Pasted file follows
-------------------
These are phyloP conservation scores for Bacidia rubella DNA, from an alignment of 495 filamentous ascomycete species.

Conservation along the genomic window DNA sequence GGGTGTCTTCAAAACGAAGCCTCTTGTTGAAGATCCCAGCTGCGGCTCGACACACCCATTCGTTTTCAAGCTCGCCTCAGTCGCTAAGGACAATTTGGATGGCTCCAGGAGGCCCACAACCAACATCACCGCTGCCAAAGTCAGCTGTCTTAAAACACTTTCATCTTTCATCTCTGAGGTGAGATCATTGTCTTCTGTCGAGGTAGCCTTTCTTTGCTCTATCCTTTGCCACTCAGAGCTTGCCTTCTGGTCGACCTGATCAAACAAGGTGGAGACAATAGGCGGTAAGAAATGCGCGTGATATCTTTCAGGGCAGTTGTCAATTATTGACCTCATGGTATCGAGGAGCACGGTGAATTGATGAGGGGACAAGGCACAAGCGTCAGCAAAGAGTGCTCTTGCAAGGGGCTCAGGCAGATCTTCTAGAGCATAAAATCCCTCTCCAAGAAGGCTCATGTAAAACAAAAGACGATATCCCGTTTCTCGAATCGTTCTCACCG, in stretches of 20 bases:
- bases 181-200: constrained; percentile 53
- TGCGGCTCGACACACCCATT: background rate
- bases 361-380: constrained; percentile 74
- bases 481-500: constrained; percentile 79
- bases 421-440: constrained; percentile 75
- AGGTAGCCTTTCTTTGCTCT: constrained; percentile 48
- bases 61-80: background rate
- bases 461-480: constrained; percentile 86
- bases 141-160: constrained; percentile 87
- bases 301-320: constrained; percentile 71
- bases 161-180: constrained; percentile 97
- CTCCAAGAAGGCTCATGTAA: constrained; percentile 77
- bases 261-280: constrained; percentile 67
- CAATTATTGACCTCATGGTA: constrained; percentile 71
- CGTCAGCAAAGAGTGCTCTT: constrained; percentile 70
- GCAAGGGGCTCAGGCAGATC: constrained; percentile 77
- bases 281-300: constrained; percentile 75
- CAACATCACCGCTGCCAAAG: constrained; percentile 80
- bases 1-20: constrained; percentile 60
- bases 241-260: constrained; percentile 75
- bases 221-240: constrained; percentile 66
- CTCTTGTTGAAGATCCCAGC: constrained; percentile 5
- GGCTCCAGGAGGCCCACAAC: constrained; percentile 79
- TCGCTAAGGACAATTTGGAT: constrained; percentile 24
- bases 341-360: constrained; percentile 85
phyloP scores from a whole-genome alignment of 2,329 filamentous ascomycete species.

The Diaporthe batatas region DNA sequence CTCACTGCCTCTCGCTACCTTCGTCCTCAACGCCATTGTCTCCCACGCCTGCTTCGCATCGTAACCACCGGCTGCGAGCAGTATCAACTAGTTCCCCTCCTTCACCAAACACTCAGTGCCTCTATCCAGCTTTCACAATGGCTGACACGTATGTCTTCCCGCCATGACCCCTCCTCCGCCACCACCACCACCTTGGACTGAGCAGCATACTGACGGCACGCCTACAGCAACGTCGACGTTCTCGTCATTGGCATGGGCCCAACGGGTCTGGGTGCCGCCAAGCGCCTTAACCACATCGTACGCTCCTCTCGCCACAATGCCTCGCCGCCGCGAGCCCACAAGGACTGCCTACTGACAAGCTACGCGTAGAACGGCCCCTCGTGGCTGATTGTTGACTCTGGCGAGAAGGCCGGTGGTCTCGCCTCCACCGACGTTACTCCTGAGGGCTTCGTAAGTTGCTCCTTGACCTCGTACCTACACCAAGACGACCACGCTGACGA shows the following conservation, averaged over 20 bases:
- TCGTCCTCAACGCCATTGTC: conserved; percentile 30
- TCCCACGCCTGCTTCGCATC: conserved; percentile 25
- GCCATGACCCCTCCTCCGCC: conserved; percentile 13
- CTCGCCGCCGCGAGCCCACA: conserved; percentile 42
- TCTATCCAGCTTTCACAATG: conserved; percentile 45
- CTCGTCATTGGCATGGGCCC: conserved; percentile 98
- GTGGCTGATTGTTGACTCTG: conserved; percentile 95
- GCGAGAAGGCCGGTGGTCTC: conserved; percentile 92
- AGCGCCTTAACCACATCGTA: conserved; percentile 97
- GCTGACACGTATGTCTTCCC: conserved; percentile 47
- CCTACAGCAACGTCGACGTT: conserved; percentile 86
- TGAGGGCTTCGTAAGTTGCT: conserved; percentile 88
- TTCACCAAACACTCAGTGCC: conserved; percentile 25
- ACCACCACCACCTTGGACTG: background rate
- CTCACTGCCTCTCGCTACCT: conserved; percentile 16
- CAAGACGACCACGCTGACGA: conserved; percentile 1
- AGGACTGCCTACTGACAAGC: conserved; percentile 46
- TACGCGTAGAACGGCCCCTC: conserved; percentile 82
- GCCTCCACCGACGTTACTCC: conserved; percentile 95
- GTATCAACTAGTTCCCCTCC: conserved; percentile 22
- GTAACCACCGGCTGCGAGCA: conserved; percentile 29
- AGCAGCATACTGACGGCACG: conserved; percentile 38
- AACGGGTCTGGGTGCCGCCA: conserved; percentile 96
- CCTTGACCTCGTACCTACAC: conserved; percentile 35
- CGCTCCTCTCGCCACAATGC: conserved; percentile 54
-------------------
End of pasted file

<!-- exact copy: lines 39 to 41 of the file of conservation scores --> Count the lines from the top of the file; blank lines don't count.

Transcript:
- GCTGACACGTATGTCTTCCC: conserved; percentile 47
- CCTACAGCAACGTCGACGTT: conserved; percentile 86
- TGAGGGCTTCGTAAGTTGCT: conserved; percentile 88